My family and other animals

February 25, 2000

Controversial philosopher Peter Singer spoke to Kam Patel about ethics, vegetarians and his mother's Alzheimer's disease.

There can be few more controversial living thinkers than the philosopher appointed last year to a new chair in bioethics at Princeton University, Peter Singer: a champion of animal rights, an advocate of euthanasia - and a phenomenally successful author. His philosophical books have sold by the hundreds of thousands and are available in 15 languages. Half a million copies of his most successful book, Animal Liberation , published in 1975, have been sold; it led directly to the creation of the animal rights movement. Another book, Practical Ethics , published in 1979, is the biggest-selling philosophy text ever published by Cambridge University Press and a standard on many ethics courses around the world, particularly in the United States, Europe and Australia, where its author was born 53 years ago.

But Singer, who gives away one-fifth of his income to developing-world causes, says he has not made any money from the sales of these, his two most successful books. All income from Practical Ethics goes to Oxfam, while that from Animal Liberation is channelled into the animal rights movement. He keeps only the royalties from some of his other books that sell less, but this income too is subject to his one-fifth principle. Singer remarks: "My major income has always been my academic salary. I have never had a writing income which has constituted more than 25 per cent of my academic salary."

Animal Liberation , in which he argues that many non-human animals have interests that deserve the same consideration as those of humans, was not the product of childhood or teenage concern about animal welfare. It dates from 1970, when Singer was in his early twenties and had lunch with a fellow student at Oxford University. "He was a vegetarian, which was still fairly unusual then," Singer recalls. "Through him I met others who were also vegetarians. I felt challenged to think about how our treatment of animals could be justified within an ethical framework. I thought about it for a while and concluded it could not be." One of his first major public forays on the issue appeared in 1973 as a New York Review of Books piece about a book, Animals, Man and Morals . It attracted many letters, and led to an offer from a publisher.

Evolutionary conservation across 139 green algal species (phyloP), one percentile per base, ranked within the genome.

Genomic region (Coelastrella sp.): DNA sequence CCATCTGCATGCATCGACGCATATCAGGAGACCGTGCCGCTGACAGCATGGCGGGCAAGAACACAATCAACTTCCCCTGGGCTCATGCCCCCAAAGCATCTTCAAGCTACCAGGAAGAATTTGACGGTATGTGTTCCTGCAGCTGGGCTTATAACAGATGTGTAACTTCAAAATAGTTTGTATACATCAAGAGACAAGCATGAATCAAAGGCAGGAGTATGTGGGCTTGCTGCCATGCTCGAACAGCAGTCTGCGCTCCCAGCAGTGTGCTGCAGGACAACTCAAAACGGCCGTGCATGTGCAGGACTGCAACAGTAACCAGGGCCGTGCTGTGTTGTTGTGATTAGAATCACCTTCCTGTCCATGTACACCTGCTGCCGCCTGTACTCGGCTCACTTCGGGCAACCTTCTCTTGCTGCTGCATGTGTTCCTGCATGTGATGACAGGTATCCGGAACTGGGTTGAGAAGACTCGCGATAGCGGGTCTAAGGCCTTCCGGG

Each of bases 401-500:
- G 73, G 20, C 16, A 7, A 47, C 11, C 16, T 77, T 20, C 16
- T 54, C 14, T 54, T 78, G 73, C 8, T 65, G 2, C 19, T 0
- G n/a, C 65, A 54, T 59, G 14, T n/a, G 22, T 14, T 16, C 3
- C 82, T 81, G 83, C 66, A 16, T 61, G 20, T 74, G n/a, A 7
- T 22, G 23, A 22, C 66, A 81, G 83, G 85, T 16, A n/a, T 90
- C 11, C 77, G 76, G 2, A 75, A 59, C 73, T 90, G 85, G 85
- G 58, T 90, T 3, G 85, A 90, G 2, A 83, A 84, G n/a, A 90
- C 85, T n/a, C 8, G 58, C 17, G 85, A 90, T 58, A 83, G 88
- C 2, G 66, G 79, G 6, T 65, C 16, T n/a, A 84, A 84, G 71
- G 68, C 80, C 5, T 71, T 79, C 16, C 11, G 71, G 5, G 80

Singer was not entirely surprised by the extraordinary success of Animal Liberation : "I hoped it would have a big impact. But the book is an example of something that cannot be replicated. I had stumbled upon a huge untouched field. If you looked at what had been written in the field over the previous 50-70 years of the 20th century, it was minimal and fairly sentimental stuff."

He does not demur at being thought of as founder of the animal liberation movement, but points out that animal liberation means different things in different countries. In Australia, there are activist animal-rights groups in every state that strive to end the use of animals for food and experiments by strictly non-violent means. In Britain, however, and to a lesser extent in the United States, "animal rights" are associated with splinter groups like the Animal Liberation Front, whose actions have gone beyond what Singer would consider acceptable tactics. "I have never favoured violence, attacks on experimenters and those sorts of actions." He has met senior ALF activists and told them as much.